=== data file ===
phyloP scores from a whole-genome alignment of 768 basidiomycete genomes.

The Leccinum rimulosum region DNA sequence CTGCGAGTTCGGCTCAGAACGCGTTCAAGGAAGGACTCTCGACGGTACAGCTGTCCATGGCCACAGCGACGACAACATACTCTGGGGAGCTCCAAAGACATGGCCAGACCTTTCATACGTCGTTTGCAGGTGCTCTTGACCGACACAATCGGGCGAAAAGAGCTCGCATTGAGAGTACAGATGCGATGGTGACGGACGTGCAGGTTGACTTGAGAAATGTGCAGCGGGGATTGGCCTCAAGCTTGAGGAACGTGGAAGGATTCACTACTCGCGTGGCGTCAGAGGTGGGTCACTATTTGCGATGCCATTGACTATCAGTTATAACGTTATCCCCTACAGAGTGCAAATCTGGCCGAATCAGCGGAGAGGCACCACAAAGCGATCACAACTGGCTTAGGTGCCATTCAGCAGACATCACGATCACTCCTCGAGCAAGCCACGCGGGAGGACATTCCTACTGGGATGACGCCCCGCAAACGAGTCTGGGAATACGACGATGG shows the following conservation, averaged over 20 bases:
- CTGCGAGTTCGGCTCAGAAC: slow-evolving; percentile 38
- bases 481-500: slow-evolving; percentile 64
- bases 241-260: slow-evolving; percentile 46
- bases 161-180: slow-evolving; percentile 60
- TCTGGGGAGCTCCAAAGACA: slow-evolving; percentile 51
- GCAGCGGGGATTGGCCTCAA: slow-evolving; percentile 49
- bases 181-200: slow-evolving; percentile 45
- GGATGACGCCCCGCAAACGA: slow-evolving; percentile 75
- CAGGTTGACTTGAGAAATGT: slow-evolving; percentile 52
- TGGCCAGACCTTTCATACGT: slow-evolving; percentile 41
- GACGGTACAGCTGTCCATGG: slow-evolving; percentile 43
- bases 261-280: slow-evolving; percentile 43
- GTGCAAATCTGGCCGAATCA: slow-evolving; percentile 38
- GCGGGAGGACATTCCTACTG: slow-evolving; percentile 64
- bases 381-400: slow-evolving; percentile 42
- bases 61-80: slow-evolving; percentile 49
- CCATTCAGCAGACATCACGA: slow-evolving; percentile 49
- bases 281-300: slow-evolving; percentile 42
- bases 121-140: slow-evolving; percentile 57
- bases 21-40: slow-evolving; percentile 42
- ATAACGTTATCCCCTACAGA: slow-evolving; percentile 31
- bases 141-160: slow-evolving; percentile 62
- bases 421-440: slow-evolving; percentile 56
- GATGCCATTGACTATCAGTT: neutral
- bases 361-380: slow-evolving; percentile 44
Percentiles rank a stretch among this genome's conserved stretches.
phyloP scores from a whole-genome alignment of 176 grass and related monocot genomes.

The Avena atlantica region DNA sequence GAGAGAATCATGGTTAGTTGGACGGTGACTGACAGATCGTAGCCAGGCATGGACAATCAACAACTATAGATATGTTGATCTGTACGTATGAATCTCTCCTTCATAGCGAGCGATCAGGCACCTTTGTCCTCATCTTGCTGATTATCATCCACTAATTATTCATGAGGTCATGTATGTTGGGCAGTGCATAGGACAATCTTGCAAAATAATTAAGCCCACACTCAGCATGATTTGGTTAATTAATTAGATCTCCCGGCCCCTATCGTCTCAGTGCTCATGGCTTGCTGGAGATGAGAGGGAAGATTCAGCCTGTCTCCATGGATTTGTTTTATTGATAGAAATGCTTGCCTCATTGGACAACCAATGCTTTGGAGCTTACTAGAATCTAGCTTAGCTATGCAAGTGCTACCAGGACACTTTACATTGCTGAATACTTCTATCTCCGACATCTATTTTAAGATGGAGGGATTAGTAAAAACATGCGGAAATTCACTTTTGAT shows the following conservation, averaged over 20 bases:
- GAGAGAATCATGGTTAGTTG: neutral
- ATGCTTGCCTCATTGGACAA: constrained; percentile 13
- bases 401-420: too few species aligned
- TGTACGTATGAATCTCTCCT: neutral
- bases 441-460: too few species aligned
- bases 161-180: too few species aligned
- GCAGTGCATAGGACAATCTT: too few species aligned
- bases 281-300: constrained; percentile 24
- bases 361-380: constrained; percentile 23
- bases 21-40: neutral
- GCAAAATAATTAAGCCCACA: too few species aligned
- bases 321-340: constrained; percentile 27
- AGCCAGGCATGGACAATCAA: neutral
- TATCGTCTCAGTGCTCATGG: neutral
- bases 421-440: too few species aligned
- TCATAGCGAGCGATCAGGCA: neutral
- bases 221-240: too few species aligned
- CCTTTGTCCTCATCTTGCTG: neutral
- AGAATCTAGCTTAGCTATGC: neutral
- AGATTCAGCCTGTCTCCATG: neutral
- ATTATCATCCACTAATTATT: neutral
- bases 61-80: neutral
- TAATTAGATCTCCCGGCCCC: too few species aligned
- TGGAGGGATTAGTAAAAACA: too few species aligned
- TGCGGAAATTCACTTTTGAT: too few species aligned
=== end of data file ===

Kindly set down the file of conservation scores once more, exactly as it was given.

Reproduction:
phyloP scores from a whole-genome alignment of 768 basidiomycete genomes.

The Leccinum rimulosum region DNA sequence CTGCGAGTTCGGCTCAGAACGCGTTCAAGGAAGGACTCTCGACGGTACAGCTGTCCATGGCCACAGCGACGACAACATACTCTGGGGAGCTCCAAAGACATGGCCAGACCTTTCATACGTCGTTTGCAGGTGCTCTTGACCGACACAATCGGGCGAAAAGAGCTCGCATTGAGAGTACAGATGCGATGGTGACGGACGTGCAGGTTGACTTGAGAAATGTGCAGCGGGGATTGGCCTCAAGCTTGAGGAACGTGGAAGGATTCACTACTCGCGTGGCGTCAGAGGTGGGTCACTATTTGCGATGCCATTGACTATCAGTTATAACGTTATCCCCTACAGAGTGCAAATCTGGCCGAATCAGCGGAGAGGCACCACAAAGCGATCACAACTGGCTTAGGTGCCATTCAGCAGACATCACGATCACTCCTCGAGCAAGCCACGCGGGAGGACATTCCTACTGGGATGACGCCCCGCAAACGAGTCTGGGAATACGACGATGG shows the following conservation, averaged over 20 bases:
- CTGCGAGTTCGGCTCAGAAC: slow-evolving; percentile 38
- bases 481-500: slow-evolving; percentile 64
- bases 241-260: slow-evolving; percentile 46
- bases 161-180: slow-evolving; percentile 60
- TCTGGGGAGCTCCAAAGACA: slow-evolving; percentile 51
- GCAGCGGGGATTGGCCTCAA: slow-evolving; percentile 49
- bases 181-200: slow-evolving; percentile 45
- GGATGACGCCCCGCAAACGA: slow-evolving; percentile 75
- CAGGTTGACTTGAGAAATGT: slow-evolving; percentile 52
- TGGCCAGACCTTTCATACGT: slow-evolving; percentile 41
- GACGGTACAGCTGTCCATGG: slow-evolving; percentile 43
- bases 261-280: slow-evolving; percentile 43
- GTGCAAATCTGGCCGAATCA: slow-evolving; percentile 38
- GCGGGAGGACATTCCTACTG: slow-evolving; percentile 64
- bases 381-400: slow-evolving; percentile 42
- bases 61-80: slow-evolving; percentile 49
- CCATTCAGCAGACATCACGA: slow-evolving; percentile 49
- bases 281-300: slow-evolving; percentile 42
- bases 121-140: slow-evolving; percentile 57
- bases 21-40: slow-evolving; percentile 42
- ATAACGTTATCCCCTACAGA: slow-evolving; percentile 31
- bases 141-160: slow-evolving; percentile 62
- bases 421-440: slow-evolving; percentile 56
- GATGCCATTGACTATCAGTT: neutral
- bases 361-380: slow-evolving; percentile 44
Percentiles rank a stretch among this genome's conserved stretches.
phyloP scores from a whole-genome alignment of 176 grass and related monocot genomes.

The Avena atlantica region DNA sequence GAGAGAATCATGGTTAGTTGGACGGTGACTGACAGATCGTAGCCAGGCATGGACAATCAACAACTATAGATATGTTGATCTGTACGTATGAATCTCTCCTTCATAGCGAGCGATCAGGCACCTTTGTCCTCATCTTGCTGATTATCATCCACTAATTATTCATGAGGTCATGTATGTTGGGCAGTGCATAGGACAATCTTGCAAAATAATTAAGCCCACACTCAGCATGATTTGGTTAATTAATTAGATCTCCCGGCCCCTATCGTCTCAGTGCTCATGGCTTGCTGGAGATGAGAGGGAAGATTCAGCCTGTCTCCATGGATTTGTTTTATTGATAGAAATGCTTGCCTCATTGGACAACCAATGCTTTGGAGCTTACTAGAATCTAGCTTAGCTATGCAAGTGCTACCAGGACACTTTACATTGCTGAATACTTCTATCTCCGACATCTATTTTAAGATGGAGGGATTAGTAAAAACATGCGGAAATTCACTTTTGAT shows the following conservation, averaged over 20 bases:
- GAGAGAATCATGGTTAGTTG: neutral
- ATGCTTGCCTCATTGGACAA: constrained; percentile 13
- bases 401-420: too few species aligned
- TGTACGTATGAATCTCTCCT: neutral
- bases 441-460: too few species aligned
- bases 161-180: too few species aligned
- GCAGTGCATAGGACAATCTT: too few species aligned
- bases 281-300: constrained; percentile 24
- bases 361-380: constrained; percentile 23
- bases 21-40: neutral
- GCAAAATAATTAAGCCCACA: too few species aligned
- bases 321-340: constrained; percentile 27
- AGCCAGGCATGGACAATCAA: neutral
- TATCGTCTCAGTGCTCATGG: neutral
- bases 421-440: too few species aligned
- TCATAGCGAGCGATCAGGCA: neutral
- bases 221-240: too few species aligned
- CCTTTGTCCTCATCTTGCTG: neutral
- AGAATCTAGCTTAGCTATGC: neutral
- AGATTCAGCCTGTCTCCATG: neutral
- ATTATCATCCACTAATTATT: neutral
- bases 61-80: neutral
- TAATTAGATCTCCCGGCCCC: too few species aligned
- TGGAGGGATTAGTAAAAACA: too few species aligned
- TGCGGAAATTCACTTTTGAT: too few species aligned